On August 14, 2020, California Attorney General Becerra announced that the Office of Administrative Law approved final regulations under the California Consumer Privacy Act (CCPA). The approved regulations, which became effective immediately, guide businesses and consumers on the CCPA. The final regulations can be found here.
Even before final approval of the regulations, the California Attorney General’s Office announced that it had already begun enforcing the CCPA in California. By July 10, 2020, the Office had issued warning notices to online businesses for failure to comply with the CCPA. The businesses receiving these notices will have 30 days to comply with the CCPA, or they risk a lawsuit being filed against them by the Attorney General’s Office. It is expected that in the future the AG will no longer issue warning letters and proceed with enforcement.
The CCPA allows California residents to learn what information companies have collected about them, seek the deletion of any collected information, and prevent companies from selling their personal information to third parties. The law also requires any covered business to place a link on its homepage, labeled “Do Not Sell My Personal Information,” that consumers can click to ensure the company does not sell their data. Additionally, the CCPA prohibits businesses from selling minors’ personal information without parental consent for those under the age of 13 or consent of those 13-16 years old.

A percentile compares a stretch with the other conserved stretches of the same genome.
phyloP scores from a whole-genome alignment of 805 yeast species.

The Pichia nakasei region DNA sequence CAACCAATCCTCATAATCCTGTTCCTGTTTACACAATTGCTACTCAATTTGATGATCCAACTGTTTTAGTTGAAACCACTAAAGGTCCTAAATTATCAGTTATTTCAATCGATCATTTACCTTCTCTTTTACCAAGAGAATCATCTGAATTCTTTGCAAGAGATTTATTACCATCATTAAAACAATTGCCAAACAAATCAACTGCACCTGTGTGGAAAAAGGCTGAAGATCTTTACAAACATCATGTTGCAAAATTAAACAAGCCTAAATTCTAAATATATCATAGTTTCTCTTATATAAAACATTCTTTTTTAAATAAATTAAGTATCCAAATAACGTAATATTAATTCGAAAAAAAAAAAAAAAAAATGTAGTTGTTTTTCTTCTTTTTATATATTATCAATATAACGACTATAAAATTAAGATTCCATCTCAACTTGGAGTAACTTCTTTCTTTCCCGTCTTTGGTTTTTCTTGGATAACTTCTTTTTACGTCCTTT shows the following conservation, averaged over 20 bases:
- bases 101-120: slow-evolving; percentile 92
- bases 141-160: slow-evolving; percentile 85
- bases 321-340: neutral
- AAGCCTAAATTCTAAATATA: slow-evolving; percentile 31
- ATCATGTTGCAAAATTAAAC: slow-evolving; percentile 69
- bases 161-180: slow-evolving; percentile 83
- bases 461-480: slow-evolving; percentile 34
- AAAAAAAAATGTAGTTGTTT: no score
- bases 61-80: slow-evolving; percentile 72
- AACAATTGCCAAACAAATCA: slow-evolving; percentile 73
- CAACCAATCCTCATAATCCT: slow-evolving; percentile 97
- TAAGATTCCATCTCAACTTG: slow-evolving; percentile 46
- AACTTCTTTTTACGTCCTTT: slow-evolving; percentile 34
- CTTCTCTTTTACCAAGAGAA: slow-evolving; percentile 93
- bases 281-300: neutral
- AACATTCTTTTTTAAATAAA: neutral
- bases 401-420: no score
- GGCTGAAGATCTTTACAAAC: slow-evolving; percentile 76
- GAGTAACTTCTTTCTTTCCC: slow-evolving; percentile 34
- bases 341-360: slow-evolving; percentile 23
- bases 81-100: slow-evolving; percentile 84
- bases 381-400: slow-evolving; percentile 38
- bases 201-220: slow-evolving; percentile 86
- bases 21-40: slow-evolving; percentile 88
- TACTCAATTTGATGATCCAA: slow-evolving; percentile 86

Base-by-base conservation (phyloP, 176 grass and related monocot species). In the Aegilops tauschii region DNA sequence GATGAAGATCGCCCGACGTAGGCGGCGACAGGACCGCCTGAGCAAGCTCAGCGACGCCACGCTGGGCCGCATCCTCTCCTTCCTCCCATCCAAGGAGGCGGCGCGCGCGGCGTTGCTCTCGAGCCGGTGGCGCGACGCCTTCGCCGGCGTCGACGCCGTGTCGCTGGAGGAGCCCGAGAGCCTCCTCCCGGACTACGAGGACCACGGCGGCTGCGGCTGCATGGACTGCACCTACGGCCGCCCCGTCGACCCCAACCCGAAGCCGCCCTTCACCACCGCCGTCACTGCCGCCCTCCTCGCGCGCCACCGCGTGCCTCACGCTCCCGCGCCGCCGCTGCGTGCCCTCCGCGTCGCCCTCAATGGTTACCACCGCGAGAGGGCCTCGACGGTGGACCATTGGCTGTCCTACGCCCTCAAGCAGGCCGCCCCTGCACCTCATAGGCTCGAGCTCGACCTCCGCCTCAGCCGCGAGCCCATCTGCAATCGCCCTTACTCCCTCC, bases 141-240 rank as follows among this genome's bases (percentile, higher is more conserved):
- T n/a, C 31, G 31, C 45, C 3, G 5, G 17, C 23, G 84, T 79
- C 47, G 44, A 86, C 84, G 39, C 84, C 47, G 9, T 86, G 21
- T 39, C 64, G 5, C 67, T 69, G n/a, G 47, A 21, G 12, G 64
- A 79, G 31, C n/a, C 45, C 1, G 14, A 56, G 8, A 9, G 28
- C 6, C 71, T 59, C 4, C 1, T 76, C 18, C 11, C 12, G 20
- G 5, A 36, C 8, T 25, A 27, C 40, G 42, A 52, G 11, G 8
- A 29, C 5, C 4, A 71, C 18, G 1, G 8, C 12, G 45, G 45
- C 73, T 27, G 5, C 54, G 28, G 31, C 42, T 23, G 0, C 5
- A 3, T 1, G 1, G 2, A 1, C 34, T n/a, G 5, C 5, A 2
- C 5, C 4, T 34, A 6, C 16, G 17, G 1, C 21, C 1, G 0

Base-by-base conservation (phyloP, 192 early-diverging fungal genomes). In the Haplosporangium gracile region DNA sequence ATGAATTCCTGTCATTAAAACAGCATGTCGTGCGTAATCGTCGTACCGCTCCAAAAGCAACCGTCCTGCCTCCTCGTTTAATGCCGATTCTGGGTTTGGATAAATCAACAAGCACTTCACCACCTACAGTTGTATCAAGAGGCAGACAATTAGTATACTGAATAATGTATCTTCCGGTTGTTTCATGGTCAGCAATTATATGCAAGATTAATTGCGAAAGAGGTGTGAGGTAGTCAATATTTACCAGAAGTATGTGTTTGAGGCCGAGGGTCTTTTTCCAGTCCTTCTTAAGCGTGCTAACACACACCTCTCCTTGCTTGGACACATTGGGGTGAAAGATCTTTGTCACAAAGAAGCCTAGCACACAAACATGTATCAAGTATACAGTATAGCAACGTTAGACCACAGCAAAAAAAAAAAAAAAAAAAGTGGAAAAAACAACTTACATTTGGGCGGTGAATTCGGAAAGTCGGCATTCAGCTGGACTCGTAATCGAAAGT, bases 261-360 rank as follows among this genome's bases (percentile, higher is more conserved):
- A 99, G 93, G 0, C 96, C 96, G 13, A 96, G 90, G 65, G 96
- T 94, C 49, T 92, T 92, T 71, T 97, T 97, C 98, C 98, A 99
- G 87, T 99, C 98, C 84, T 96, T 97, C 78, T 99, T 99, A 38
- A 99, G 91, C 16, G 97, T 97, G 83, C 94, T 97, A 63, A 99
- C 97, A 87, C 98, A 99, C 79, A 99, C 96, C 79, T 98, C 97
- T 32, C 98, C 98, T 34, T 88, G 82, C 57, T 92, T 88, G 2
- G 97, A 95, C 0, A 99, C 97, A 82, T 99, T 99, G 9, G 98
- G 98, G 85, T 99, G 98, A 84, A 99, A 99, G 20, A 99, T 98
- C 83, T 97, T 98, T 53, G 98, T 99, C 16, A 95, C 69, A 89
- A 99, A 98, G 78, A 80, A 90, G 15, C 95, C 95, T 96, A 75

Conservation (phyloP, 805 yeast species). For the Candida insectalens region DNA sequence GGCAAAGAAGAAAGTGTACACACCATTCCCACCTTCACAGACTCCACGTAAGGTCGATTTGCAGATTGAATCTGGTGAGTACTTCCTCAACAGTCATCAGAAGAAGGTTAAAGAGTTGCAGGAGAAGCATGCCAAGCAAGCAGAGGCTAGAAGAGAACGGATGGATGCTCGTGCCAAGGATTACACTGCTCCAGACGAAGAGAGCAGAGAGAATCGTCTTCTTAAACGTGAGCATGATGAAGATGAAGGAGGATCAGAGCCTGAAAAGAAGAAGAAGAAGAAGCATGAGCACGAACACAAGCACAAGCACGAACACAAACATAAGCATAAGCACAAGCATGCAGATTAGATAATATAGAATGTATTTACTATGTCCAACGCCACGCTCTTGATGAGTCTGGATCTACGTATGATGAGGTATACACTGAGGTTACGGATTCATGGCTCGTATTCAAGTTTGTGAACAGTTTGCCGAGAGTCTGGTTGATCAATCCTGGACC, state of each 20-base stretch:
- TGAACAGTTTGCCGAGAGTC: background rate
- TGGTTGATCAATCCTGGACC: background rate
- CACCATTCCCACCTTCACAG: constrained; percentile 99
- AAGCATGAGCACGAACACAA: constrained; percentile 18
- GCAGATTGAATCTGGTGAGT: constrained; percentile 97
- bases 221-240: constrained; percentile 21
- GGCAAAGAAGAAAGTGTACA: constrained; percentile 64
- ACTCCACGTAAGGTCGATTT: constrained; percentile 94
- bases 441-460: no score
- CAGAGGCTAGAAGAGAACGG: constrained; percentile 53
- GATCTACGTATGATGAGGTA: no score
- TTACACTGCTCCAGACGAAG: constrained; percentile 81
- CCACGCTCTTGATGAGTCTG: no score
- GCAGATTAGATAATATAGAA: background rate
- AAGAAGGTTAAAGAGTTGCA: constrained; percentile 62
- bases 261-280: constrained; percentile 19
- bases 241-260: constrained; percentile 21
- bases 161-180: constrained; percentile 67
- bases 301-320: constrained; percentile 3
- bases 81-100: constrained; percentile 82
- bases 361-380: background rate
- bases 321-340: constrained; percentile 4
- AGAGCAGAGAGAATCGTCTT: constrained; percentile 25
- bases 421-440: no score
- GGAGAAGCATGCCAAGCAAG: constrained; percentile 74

The CCPA applies to companies that: (1) have more than $25 million in gross annual revenue; (2) buy, sell, or receive the personal information of at least 50,000 consumers, devices, or households; or (3) gain 50% or more of their annual revenue from selling consumers’ personal information.
When determining the recipients of the warning letters, the Attorney General’s Office reviewed consumer complaints, including some that were made on the Twitter platform. The Office has also advised businesses that sell consumers’ information to quickly confirm that they have a “do not sell” button on their website.
California businesses that are under the CCPA should carefully ensure they comply with all of the CCPA’s requirements, including the presence of the “do not sell” link, in order to avoid potential liability.